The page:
Isabelle Wilson is an internationally renowned medicine woman and herbalist who is known for her work, the Wise Woman Way. In this edition of the series called “Herbs for Labor” written for Birth Institute, she eloquently shares how cotton root bark is beneficial for kick-starting uterine contractions, bringing on the placenta, and relieves symptoms of endometriosis. Take a moment to enjoy the journey with Grandma Growth.
We have returned from our ginseng expedition and are seated by the woodstove, cups of honeyed hot sage tea at hand.
“Here’s something we won’t find in the forest,” says Grandmother Growth, holding out a thin, brownish-yellow root.
As we pass it around, we notice how flexible it is, and that it is almost odorless. The taste is a little acrid and astringent, but also slippery.
“This is cotton root; actually, the bark of the root. That’s why it bends so easily.
“Let’s make a decoction,” she suggests. Using heavy scissors, she snips a large handful of dried root bark strips into a pot of boiling water.
“I’ve added an ounce of dried root to a quart of water. Instead of taking the pan off the heat, tightly covering it and infusing the herb, we are going to leave it right here, on the heat and uncovered, while we talk. We’ll adjust the heat so it simmers, and stir it occasionally as we chat. It is decocted when the liquid is reduced by at least half. (You can pour it in a measuring cup if you want: two cups or less of decoction is your goal.)
Cotton root bark is a very useful medicine. But it must be harvested when the energy and medicine is in the root, not the flowers or seeds. It is best if tinctured fresh and stored for later use; the activity of the dried root dissipates quickly. It is most effective the year it is harvested.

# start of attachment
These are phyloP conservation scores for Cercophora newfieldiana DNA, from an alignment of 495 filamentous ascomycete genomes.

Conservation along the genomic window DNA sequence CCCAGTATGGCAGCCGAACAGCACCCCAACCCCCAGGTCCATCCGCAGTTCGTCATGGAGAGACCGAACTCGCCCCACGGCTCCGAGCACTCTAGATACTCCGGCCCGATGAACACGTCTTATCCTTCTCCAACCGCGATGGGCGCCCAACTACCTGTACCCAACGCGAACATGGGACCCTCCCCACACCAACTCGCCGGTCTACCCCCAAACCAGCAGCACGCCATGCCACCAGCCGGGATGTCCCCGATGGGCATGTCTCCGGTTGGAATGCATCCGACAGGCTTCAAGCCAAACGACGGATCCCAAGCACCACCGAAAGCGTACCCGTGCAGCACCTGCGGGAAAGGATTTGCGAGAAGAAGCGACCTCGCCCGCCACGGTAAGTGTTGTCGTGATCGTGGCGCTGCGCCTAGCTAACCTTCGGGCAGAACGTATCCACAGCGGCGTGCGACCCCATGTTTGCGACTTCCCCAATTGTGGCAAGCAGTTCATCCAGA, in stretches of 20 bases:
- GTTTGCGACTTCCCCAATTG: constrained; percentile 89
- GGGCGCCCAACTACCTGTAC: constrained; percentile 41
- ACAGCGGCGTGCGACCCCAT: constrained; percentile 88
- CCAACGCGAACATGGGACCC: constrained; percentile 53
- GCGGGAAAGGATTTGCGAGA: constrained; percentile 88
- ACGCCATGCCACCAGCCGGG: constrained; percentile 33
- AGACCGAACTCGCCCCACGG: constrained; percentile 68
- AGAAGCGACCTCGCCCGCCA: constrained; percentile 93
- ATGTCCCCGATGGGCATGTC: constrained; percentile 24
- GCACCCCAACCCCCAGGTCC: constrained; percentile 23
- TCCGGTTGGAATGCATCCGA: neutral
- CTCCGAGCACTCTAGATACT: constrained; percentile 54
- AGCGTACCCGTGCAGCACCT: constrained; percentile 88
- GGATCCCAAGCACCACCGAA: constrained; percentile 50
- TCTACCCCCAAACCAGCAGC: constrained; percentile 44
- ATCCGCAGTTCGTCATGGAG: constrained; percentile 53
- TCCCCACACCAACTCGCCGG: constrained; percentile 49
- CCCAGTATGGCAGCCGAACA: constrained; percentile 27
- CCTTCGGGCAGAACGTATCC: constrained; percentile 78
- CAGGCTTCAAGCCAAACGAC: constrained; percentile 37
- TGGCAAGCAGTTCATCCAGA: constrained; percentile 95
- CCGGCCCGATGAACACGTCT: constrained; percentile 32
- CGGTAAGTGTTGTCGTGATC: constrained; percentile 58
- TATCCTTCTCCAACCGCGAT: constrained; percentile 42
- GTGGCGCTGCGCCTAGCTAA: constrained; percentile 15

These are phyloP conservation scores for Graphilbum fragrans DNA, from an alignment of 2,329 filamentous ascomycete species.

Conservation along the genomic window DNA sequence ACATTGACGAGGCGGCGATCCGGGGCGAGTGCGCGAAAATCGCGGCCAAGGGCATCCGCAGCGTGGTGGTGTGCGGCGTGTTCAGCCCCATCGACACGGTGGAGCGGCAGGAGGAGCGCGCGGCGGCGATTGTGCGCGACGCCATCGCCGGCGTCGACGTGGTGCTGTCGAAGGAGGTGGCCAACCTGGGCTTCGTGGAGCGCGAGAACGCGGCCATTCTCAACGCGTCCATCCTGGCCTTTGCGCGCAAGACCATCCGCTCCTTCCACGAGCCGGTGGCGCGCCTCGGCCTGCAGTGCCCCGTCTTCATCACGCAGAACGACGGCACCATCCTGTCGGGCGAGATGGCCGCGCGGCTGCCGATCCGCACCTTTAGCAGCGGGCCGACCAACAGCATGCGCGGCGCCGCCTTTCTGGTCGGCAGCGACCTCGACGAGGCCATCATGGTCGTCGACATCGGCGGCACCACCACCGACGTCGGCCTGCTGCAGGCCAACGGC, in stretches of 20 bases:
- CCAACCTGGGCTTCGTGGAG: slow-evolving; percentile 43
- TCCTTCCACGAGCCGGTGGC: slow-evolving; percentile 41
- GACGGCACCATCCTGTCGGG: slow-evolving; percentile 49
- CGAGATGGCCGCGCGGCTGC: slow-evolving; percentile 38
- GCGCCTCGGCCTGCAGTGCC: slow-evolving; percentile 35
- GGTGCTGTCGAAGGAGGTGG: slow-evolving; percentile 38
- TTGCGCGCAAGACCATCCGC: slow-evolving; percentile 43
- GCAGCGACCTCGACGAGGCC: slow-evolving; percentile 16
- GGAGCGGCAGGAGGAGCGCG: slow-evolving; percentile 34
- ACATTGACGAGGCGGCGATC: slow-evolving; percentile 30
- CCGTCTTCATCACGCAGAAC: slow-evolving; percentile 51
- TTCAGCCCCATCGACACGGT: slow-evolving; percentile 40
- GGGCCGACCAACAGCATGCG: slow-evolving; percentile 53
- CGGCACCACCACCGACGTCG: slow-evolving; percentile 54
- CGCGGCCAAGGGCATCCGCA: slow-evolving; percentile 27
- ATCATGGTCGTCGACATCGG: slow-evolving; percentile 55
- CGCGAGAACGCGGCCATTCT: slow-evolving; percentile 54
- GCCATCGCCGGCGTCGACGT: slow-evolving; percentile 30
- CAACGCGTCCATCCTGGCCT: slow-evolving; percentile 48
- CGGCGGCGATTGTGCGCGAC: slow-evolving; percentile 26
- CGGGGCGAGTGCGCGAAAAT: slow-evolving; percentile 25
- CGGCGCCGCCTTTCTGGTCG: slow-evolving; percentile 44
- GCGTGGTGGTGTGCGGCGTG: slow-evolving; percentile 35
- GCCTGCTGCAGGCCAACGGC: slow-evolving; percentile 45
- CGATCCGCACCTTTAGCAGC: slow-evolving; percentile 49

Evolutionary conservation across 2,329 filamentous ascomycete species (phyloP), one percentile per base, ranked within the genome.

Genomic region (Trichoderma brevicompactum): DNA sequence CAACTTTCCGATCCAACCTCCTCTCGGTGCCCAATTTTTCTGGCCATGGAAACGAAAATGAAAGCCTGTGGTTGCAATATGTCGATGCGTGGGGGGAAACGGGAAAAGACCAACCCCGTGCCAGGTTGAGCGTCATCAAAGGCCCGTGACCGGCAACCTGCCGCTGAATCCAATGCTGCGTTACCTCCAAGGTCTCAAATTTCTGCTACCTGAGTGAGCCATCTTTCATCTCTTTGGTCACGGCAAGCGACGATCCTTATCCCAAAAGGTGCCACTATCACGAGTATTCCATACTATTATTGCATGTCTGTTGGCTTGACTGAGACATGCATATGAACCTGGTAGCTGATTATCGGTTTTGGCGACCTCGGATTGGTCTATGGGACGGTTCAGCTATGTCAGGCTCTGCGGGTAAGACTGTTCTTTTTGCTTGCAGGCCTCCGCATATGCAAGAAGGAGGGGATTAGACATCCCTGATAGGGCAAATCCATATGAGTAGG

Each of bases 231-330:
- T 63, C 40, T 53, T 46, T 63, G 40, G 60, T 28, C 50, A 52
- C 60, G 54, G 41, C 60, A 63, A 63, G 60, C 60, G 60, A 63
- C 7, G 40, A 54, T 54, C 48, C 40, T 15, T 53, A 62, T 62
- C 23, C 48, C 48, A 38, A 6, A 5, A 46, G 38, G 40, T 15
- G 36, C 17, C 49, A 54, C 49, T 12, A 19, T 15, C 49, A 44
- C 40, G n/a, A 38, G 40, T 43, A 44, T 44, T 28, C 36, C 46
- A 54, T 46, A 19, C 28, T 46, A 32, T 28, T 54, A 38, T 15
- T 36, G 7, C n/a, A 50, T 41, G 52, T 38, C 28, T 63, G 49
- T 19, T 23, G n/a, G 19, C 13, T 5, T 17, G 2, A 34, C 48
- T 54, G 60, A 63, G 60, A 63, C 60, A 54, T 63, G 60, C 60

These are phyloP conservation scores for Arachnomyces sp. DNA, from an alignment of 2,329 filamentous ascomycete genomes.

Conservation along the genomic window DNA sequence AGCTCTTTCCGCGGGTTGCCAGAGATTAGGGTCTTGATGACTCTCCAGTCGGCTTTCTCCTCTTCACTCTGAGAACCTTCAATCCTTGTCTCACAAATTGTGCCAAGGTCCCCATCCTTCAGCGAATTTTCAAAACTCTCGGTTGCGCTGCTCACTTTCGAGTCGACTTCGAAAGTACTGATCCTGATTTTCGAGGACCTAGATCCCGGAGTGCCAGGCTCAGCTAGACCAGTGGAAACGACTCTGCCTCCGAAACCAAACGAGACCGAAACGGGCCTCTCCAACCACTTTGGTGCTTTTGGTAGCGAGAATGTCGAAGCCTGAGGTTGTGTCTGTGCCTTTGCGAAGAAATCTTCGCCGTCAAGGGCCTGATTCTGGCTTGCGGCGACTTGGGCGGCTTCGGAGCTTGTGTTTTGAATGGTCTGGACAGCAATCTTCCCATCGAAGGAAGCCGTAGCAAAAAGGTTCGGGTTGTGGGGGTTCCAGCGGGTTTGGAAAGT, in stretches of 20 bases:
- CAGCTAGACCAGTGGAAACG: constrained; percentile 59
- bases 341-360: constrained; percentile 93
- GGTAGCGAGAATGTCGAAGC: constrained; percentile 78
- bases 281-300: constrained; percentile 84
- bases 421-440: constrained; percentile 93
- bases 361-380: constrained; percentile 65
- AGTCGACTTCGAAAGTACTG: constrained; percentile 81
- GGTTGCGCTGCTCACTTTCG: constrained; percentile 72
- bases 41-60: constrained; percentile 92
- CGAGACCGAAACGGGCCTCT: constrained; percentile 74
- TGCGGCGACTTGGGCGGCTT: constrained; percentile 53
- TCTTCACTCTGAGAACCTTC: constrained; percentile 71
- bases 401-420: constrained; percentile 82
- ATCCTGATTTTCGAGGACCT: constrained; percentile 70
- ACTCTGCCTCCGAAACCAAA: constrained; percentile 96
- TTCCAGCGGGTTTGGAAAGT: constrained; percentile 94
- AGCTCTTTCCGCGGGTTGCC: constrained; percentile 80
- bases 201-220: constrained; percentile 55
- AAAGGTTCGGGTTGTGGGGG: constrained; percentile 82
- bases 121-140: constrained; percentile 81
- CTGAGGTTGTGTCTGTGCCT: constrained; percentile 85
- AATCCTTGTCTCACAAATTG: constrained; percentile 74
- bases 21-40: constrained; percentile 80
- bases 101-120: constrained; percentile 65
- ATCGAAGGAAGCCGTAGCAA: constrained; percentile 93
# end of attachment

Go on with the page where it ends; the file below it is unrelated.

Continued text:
Use only organic cotton root. Cotton grown for clothing often contains chemicals not intended for ingestion by humans. Cotton root bark is considered completely safe to use, producing no side effects when used for no longer than a few days, at most, and having no known interactions with drugs.
Cotton root bark is the equivalent of ergot (and ergot-based drugs, like pitocin) in its ability to jump-start uterine contractions, but much more dependable and far safer. Sips of the decoction or a dropperful of the tincture, taken frequently, bring on the menses, bring on a miscarriage, bring on labor, bring on birth, bring on the placenta, and help during menopause. It is especially helpful in improving uterine tone. Fullness and heaviness in the pelvis are strong indications for the use of cotton root.
Even though it is an emmenogogue, cotton root successfully checks hemorrhage after childbirth, during menopause, and menstrually. It also alleviates pain and flooding, especially for women with fibroids or endometriosis. In fact, about 90 percent of women with endometriosis will respond favorably to cotton root, but many of them will lose their period for the 6-12 months of treatment.
“She is an important herb for all fertile women and a great ally to the wise midwife,” says Grandmother Growth as she stirs the steaming decoction.